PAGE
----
Tokenization is a method of protecting data while it’s in storage. Essentially, vulnerable data is replaced with a facsimile, or a token. The real data is kept with the security solution, while the facsimile data is kept by the merchant.
Think of a locked vault with gold bars in it—the gold bars are safe up until the point someone breaks in. Tokenization is like replacing the gold bars with paper facsimiles. Even if a thief breaches the vault, all they’ll find is completely worthless paper copies of the real thing.
With tokenization, the merchant has the vault with the false paper gold bars, while the security solution maintains the vault with the real gold bars.
When the merchant needs to run a credit card payment, their system speaks with the security solution’s system. The security solution handles all the vulnerable data and sends it for authorization, so the merchant is never exposed to the original data.
Tokenized data is completely randomized and worthless. Unlike encryption, which translates each data point into a new one with a logical key, tokenized data bears no relationship to the original. If a thief gains access to tokenized data, there’s no way to revert it back to the original, vulnerable data. Only the security solution can swap out tokens for the real thing.
Paired with encryption, tokenization significantly reduces the chance of a harmful data breach.
Every business that accepts, stores, or handles credit card data in any way must be PCI compliant. The PCI DSS, or data security standard, is a set of requirements that dictate how businesses should keep credit card data safe. They were created by the PCI Security Standards Council (SSC), which is made up of the five major credit card brands: American Express, Visa, Mastercard, Discover, and JCB.
By maintaining PCI compliance, merchants adhere to the most advanced security guidelines in the industry. They protect their customers (and their business) from the risk of a harmful data breach. Every security solution merchants employ should be PCI compliant and recognized as a PCI DSS validated service provider.
In most cases, third-party security solutions alleviate the burden of PCI compliance on merchants by taking on the most difficult aspects of the protocol. While merchants are still responsible for ensuring their own environment is compliant, they can breathe a sigh of relief knowing their most vulnerable data is handled by a PCI-compliant solution.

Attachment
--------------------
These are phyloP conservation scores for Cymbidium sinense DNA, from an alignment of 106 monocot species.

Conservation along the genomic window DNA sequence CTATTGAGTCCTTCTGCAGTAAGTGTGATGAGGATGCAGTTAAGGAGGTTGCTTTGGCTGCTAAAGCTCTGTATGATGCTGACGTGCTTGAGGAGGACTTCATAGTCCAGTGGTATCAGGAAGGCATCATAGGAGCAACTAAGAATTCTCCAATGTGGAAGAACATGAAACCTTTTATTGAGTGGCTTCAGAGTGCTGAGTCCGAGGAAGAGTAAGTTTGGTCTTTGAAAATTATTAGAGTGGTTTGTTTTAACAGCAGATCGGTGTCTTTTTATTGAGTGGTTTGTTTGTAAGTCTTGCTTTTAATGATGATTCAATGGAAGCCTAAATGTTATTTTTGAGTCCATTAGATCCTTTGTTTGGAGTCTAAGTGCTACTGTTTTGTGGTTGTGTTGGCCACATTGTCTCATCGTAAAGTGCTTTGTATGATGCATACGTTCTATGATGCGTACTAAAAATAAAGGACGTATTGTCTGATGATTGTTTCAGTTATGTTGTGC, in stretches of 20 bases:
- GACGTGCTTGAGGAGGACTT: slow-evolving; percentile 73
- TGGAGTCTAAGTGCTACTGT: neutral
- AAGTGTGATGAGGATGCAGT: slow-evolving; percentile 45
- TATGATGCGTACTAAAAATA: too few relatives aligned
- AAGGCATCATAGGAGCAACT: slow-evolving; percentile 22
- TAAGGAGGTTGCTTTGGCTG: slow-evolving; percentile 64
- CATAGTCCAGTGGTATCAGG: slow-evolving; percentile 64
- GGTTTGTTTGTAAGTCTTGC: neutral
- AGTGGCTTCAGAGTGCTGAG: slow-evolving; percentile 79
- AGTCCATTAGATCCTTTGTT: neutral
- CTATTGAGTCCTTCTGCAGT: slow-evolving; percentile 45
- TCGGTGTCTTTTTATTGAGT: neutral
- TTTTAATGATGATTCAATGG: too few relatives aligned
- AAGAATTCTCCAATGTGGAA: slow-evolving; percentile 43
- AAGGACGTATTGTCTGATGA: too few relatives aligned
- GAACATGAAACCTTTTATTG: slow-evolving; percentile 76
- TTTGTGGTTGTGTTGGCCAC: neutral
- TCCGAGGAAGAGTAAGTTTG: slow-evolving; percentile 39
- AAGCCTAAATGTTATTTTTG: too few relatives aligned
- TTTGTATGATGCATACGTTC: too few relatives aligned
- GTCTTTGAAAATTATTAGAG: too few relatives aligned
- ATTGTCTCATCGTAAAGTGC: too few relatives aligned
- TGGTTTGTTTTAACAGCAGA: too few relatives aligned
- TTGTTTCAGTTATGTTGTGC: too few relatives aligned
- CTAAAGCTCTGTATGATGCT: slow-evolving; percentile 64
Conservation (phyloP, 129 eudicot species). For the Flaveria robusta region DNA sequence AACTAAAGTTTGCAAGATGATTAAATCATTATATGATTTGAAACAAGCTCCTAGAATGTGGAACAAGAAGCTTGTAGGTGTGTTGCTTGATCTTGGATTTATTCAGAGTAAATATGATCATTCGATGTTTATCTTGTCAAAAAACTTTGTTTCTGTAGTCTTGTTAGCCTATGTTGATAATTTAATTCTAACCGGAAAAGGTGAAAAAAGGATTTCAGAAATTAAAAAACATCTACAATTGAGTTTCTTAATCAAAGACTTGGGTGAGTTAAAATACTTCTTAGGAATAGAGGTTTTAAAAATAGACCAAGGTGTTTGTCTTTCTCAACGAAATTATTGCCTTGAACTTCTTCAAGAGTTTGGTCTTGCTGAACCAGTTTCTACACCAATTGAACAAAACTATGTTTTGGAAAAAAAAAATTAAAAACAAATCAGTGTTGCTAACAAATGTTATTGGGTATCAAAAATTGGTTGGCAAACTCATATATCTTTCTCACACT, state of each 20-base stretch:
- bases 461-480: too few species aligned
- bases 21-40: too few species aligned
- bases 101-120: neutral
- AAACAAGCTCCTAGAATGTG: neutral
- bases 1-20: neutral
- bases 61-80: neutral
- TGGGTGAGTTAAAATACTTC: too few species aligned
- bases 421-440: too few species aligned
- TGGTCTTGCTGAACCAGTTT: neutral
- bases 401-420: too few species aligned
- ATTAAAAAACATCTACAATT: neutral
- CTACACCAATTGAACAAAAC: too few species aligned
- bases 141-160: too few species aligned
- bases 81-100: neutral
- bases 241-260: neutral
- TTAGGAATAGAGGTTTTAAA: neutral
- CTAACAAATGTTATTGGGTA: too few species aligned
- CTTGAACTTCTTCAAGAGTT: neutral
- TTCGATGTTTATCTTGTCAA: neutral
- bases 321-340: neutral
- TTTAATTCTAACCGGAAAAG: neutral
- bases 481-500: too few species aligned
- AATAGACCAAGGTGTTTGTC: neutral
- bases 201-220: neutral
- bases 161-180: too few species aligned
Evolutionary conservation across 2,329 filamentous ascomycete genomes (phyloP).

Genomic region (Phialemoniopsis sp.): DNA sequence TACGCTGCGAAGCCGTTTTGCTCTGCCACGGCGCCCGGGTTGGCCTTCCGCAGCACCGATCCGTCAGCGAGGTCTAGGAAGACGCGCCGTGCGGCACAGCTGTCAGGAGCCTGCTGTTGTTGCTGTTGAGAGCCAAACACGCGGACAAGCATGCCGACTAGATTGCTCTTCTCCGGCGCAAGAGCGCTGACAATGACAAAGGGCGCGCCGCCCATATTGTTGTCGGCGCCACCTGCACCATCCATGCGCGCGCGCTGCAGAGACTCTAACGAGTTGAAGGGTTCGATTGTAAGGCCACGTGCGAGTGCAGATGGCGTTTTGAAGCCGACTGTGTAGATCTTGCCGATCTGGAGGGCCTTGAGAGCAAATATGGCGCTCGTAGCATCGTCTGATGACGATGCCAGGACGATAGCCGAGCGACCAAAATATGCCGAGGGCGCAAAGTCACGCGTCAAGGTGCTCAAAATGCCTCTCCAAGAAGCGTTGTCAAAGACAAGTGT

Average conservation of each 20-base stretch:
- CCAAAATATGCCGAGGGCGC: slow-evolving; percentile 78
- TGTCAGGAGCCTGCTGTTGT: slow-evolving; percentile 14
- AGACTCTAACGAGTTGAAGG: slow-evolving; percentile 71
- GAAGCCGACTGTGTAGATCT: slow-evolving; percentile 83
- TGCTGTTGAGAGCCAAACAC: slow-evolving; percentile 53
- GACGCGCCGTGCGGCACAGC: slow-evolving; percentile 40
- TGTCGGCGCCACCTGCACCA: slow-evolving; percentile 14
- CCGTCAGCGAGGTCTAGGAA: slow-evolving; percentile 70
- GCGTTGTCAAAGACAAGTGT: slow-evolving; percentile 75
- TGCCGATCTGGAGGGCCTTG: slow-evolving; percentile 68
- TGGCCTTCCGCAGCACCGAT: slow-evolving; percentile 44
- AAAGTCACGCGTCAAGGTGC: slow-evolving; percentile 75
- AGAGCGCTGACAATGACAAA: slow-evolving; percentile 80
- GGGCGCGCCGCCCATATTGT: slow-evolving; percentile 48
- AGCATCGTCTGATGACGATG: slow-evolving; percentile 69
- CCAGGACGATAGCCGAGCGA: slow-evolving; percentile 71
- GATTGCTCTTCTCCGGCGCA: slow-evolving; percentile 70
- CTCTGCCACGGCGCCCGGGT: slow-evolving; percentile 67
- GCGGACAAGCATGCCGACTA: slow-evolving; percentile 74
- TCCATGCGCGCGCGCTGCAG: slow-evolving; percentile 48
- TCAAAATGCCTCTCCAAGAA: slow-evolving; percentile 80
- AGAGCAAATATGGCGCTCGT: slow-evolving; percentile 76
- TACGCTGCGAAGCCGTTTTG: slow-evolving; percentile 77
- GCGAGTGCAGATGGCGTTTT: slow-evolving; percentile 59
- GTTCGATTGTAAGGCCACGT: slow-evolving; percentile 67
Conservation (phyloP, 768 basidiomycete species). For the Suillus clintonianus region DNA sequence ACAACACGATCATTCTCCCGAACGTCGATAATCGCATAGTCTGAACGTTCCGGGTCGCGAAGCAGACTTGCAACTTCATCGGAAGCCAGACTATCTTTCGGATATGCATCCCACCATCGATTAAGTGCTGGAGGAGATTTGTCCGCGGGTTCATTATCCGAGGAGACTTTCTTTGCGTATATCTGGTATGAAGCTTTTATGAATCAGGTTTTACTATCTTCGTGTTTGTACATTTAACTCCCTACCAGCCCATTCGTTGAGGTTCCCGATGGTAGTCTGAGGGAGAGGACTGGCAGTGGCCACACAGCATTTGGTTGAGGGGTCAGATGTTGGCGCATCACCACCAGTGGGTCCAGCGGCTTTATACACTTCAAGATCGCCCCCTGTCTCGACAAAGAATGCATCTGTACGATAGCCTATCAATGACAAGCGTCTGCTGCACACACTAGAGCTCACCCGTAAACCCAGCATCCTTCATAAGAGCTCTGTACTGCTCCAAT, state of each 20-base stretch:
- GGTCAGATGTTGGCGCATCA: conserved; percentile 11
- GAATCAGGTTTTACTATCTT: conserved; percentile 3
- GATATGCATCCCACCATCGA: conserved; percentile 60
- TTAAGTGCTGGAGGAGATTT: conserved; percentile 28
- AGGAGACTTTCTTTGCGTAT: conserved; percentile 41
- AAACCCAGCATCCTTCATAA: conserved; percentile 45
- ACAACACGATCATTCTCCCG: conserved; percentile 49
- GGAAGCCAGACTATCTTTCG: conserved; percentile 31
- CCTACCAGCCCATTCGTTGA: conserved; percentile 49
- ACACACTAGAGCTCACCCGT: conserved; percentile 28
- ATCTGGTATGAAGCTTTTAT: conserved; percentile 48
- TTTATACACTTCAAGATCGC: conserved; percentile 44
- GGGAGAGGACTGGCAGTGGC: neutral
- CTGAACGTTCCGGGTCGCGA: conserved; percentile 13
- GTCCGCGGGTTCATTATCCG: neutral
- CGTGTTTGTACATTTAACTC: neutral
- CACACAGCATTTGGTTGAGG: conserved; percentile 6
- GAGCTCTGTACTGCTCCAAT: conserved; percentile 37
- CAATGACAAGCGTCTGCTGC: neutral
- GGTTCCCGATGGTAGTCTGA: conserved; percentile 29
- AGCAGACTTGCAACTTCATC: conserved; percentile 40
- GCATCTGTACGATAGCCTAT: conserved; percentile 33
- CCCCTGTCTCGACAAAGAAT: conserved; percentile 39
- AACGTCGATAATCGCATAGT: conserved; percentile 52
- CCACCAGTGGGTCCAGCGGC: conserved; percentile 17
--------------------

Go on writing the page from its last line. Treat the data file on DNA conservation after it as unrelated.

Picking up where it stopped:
For more information on PCI compliance, check out this guide:
Don’t forget hardware
Hardware like phones, terminals, and point of sale equipment are often weak points in a merchant’s secure environment. For example, a business that takes payments over the phone may have a bank of voicemails that include sensitive credit card information. Likewise, point of sale terminals are often the easiest access point for hackers to enter a network.
To solve this issue, merchants must include hardware in their security scope and work to protect it. For example, sensitive voicemails could be encrypted and password-protected, while merchants could choose PCI-approved point of sale terminals. EMV-equipped terminals also help cut down on fraud and provide an added layer of security to both merchants and customers.
Each business will have different needs and risks they must address, and it’s up to each merchant to determine what steps they need to take to secure their environment. Luckily, there are professionals like Qualified Security Assessors, or QSAs, who can help with this process.
Businesses that process credit card payments carry an important responsibility: their customers trust them to keep their sensitive data safe. While this endeavor isn’t always easy or straightforward, it’s necessary—and worth it. Fortunately, with the right tools, support, and knowledge, merchants can store credit card information safely and responsibly.